Prescription drug addiction types, causes, and finding help electricity 101

More Americans died from drug overdoses in 2014 than any year before, according to the latest research from the Centers for Disease Control and Prevention (CDC). Most of these deaths can be attributed to the rise in prescription drug abuse, an epidemic that continues to grow.

While people misuse a wide range of prescriptions drugs, opioids, central nervous system (CNS) depressants and stimulants are the most widely abused. Opioids such as hydrocodone and OxyContin have been responsible for more overdose deaths than any other prescription substance.

Prescription opioid painkillers have become a driving factor in the increasing number of overdose deaths over the past 15 years. The amount of prescription opioids sold in the United States has nearly quadrupled since 1999, according to the CDC. The amount of pain Americans reported from 1999 to 2014 remained stable, yet the number of deaths from prescription opioids increased nearly fourfold during this time.

Prescription drug addiction is becoming more common. Treatment facilities across the nation are facing a massive influx of people with prescription drug use disorders. These individuals often struggle with cross addictions as well and may be dependent on multiple substances. Prescription drug addiction is expensive and usually becomes too costly to maintain, which drives many opioid users to heroin as a cheaper alternative.

One in five American adults has a mental illness. Of those 49 million people, 7.9 million had both a substance use disorder and a mental health disorder, according to the 2014 National Survey on Drug Use and Health. Many of those individuals struggle with prescription drug addiction.

Individuals with a serious mental illness (a diagnosable mental, behavior, or emotional disorder that causes serious functional impairment that substantially interferes with or limits one or more major life activities) have higher rates of substance use disorders, especially among young people. In 2014, 35.3 percent of adults 18 to 25 years old with a serious mental illness also had a co-occurring substance use disorder.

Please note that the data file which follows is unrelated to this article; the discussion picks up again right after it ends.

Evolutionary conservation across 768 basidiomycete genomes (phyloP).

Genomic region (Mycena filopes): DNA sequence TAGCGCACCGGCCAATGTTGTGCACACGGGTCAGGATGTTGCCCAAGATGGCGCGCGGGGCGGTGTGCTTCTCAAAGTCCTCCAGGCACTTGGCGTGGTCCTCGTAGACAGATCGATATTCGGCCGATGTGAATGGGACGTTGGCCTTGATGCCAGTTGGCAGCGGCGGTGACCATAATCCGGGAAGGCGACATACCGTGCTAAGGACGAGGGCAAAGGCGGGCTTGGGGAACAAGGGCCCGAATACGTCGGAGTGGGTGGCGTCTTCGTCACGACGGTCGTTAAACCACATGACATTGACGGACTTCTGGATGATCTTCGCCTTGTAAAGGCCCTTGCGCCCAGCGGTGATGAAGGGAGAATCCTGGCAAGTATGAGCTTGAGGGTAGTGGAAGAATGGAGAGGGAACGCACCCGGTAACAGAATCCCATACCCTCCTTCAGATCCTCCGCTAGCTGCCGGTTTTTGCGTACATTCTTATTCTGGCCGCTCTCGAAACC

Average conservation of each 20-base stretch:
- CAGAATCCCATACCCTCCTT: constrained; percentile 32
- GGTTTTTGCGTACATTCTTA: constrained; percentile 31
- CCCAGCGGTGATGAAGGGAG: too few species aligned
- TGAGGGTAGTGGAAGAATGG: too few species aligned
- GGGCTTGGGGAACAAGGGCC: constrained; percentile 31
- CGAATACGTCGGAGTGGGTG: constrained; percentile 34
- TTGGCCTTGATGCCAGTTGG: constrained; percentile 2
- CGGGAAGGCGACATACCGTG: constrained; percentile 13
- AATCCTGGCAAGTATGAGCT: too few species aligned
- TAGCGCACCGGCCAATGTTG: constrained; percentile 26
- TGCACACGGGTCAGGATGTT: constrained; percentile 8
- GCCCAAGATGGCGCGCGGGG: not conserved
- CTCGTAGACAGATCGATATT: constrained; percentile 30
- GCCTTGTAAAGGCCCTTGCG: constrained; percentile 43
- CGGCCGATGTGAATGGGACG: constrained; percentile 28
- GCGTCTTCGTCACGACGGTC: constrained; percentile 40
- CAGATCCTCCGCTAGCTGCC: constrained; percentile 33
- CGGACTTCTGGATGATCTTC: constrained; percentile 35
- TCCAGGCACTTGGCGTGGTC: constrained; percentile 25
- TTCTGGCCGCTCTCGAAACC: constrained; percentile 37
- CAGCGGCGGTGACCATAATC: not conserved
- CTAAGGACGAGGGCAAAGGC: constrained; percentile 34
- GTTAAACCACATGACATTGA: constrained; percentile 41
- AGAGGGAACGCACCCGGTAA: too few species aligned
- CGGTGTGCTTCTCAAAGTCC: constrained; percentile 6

Those with co-occurring mental health and substance use disorders use prescription drugs illicitly — often in conjunction with other substances, such as alcohol, marijuana and cocaine — to alleviate the symptoms of their disorders. Turning to illicit prescription drugs for this purpose, such as using opioids or benzodiazepines to decrease anxiety, provides only temporary relief and frequently progresses to an addiction once the individual has become dependent on the substance.

• National Institute on Drug Abuse. (2014, May 14). America’s Addiction to Opioids: Heroin and Prescription Drug Abuse. Retrieved from https://www.drugabuse.gov/about-nida/legislative-activities/testimony-to-congress/2016/americas-addiction-to-opioids-heroin-prescription-drug-abuse

• National Institute on Drug Abuse. (2014, January). DrugFacts: Stimulant ADHD Medications: Methylphenidate and Amphetamines. Retrieved from https://www.drugabuse.gov/publications/drugfacts/stimulant-adhd-medications-methylphenidate-amphetamines

• National Institute on Drug Abuse. (2014, November). Prescription Drug Abuse: What are some of the commonly abused prescription drugs? Retrieved from https://www.drugabuse.gov/publications/research-reports/prescription-drugs/what-are-some-commonly-abused-prescription-drugs

• Substance Abuse and Mental Health Services Administration. (2014, September). Results from the 2013 National Survey on Drug Use and Health Summary of National Findings. Retrieved from http://www.samhsa.gov/data/sites/default/files/NSDUHresultsPDFWHTML2013/Web/NSDUHresults2013.pdf